Comparison of Dilution Technics Using Aortic Injection with Upstream Sampling for Assessment of Aortic Regurgitation
The distances between the aortic valve and sites in the aorta from which no retrograde flow of injected indicator could be detected in the left ventricle were determined, without thoracotomy, in two normal dogs and in ten dogs with chronic experimental aortic regurgitation. It was found that these distances attained maximal values when the aortic injections were timed to occur just at the end of systole or onset of diastole.
Distances downstream from the origin of the left subclavian artery from which no retrograde flow occurred to this vessel were determined similarly in these same animals and, in confirmation of Warner and Toronto, similar relationships to the timing of the injections were obtained. These distances down the aorta, designated as "disappearance distances", were converted to "disappearance volumes" by measuring the diameters of the silhouette of successive aortic segments from aortograms made after contrast medium was injected into the left ventricle of these animals.
The regurgitant flow through the aortic valve per heartbeat was estimated on the basis of the amount of immediately appearing indicator detected in the left ventricle following injection of indicator approximately 1 cm downstream from the aortic valve. Correlation coefficients of 0.88 and 0.77 were obtained between these stroke-regurgitation values and the disappearance volumes from the aortic valve and subclavian artery, respectively. The standard errors of the estimate of the regurgitant flow per beat from these regression equations were ± 2.7 and ± 2.9 ml/beat, respectively. The correlation coefficients between stroke-regurgitation values and the disappearance distances from the valve and subclavian artery were 0.83 and 0.81, respectively, and the respective standard errors of the estimate of stroke regurgitation from these regression equations were ± 3.2 and ± 3.3 ml/beat.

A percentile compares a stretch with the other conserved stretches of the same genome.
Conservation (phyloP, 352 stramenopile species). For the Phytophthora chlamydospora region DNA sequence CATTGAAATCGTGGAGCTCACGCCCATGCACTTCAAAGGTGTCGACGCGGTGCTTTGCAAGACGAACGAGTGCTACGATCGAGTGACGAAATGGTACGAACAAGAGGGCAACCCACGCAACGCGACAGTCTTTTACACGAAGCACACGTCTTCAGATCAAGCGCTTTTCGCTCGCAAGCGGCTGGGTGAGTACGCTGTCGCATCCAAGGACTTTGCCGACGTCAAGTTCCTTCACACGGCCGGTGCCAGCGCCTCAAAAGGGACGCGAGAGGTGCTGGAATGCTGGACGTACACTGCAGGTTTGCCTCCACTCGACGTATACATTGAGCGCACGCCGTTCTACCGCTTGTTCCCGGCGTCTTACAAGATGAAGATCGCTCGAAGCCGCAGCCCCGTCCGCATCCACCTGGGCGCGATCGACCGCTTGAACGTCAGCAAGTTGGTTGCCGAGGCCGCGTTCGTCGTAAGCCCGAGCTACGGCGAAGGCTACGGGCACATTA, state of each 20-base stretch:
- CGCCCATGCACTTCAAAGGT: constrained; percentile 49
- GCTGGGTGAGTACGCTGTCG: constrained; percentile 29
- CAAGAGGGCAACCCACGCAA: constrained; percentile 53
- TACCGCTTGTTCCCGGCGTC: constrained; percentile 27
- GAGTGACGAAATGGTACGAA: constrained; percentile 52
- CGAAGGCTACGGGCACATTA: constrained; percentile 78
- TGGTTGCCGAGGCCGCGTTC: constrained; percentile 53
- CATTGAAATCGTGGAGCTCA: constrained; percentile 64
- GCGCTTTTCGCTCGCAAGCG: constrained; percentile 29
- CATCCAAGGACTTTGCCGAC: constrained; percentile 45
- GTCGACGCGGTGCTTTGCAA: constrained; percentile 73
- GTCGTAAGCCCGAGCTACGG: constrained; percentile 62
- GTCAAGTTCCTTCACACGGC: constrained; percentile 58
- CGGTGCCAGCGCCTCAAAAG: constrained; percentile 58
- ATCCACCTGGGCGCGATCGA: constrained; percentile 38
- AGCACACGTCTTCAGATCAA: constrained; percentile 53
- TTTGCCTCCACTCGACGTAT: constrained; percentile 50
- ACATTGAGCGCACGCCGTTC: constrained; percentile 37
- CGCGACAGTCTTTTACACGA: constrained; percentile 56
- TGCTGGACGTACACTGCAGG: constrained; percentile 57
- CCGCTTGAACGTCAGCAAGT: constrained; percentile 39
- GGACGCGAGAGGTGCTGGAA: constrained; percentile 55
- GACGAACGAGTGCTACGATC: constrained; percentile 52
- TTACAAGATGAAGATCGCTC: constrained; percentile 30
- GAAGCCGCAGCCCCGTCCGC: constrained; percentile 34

It is concluded that determination of the maximal distances downstream in the aorta of sites from which retrograde flow of injected indicator can be detected in the left ventricle or subclavian artery is a valid method for estimating the severity of experimental aortic regurgitation in dogs. Since determinations of the disappearance distance from the aortic valve can be carried out readily in conjunction with measurement of the left ventricular regurgitation fraction, it is suggested that advantage be taken of the increase in reliability which accrues from the combined use of these two independent methods for the estimation of the degree of aortic regurgitation.
- Received March 23, 1964.
- © 1964 American Heart Association, Inc.